Bishops Strike-Out in Baltimore

In baseball, some batters are known as “clutch hitters.” In ordinary situations, they may be no better than .275 hitters. Not bad, but nothing special. But in extraordinary situations, situations in which the game is on the line, they often rise to the occasion and temporarily become the equivalent of .350 or .375 or even .400 hitters.

Our Catholic bishops met in Baltimore the week before Thanksgiving. They met in an extraordinary situation, a situation in which the most conspicuous of all American Catholics, President Joe Biden, had for many months been making it quite clear that he intended to use his high office to promote something that the Catholic religion regards as unwarranted homicide, namely abortion.

It was the bottom of the ninth inning. Two outs. Bases loaded. Home team down by two or three runs. Bishops at the plate. It was a golden opportunity for the bishops to prove that they are clutch hitters. Perhaps they would be inspired by the memory of the greatest of all Catholic hitters to come from Baltimore, Babe Ruth. Or perhaps they would be negatively inspired by the pro-abortion athleticism of another Baltimore native, Speaker Nancy Pelosi.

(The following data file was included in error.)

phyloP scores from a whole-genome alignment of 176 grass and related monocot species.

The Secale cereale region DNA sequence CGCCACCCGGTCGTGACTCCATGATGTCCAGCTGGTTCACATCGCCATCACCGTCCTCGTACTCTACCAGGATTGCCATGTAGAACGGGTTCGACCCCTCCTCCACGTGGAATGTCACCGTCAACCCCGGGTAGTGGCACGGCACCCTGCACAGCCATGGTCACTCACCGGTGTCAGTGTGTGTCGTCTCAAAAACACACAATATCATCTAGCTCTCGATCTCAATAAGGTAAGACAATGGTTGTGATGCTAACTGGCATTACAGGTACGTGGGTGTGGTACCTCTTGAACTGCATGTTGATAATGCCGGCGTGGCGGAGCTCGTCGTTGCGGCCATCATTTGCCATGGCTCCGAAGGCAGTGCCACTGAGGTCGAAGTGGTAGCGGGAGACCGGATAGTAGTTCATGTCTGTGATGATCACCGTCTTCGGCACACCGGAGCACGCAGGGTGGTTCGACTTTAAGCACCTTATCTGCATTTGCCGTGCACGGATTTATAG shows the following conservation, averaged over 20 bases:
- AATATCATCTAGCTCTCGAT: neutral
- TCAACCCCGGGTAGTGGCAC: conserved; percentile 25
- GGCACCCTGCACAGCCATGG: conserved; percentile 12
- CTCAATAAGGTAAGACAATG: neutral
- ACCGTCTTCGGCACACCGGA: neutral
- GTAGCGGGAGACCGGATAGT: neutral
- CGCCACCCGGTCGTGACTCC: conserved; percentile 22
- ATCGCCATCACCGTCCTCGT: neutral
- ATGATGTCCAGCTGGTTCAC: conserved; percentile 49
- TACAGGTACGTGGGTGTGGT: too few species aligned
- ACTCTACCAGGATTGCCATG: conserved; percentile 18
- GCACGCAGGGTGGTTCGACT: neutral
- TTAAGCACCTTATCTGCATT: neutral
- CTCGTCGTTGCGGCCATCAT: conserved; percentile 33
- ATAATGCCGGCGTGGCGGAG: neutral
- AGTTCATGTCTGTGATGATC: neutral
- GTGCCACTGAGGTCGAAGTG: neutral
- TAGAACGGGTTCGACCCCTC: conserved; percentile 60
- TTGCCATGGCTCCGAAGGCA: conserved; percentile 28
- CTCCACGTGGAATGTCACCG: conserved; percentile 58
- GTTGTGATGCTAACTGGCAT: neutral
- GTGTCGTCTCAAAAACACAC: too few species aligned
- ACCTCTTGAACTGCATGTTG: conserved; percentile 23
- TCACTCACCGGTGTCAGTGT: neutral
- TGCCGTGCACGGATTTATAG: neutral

And what did the bishops do? Did they hit a home run? Or a triple? Or a double? Or a single? No, none of these. Instead, they struck out. And they didn’t even strike out swinging. Just looking. Worse still, instead of trying to drive in a run or two, they stood at home plate and, using a bullhorn, gave what they took to be an edifying discourse on the nature of baseball and its rules, with particular attention paid to the dimensions of the strike zone.

They did this with the apparent intention that Mr. Biden, star pitcher for the opposite team, would henceforth abstain from throwing strikes. And they also hoped that Ms. Pelosi and all other Catholic pro-abortion pitchers would likewise abstain from throwing strikes.

Continue reading at The Catholic Thing

TAKE ACTION: Contact your bishop to express your disappointment in the bishops’ failure to protect the sanctity of the Eucharist at their meeting in Baltimore.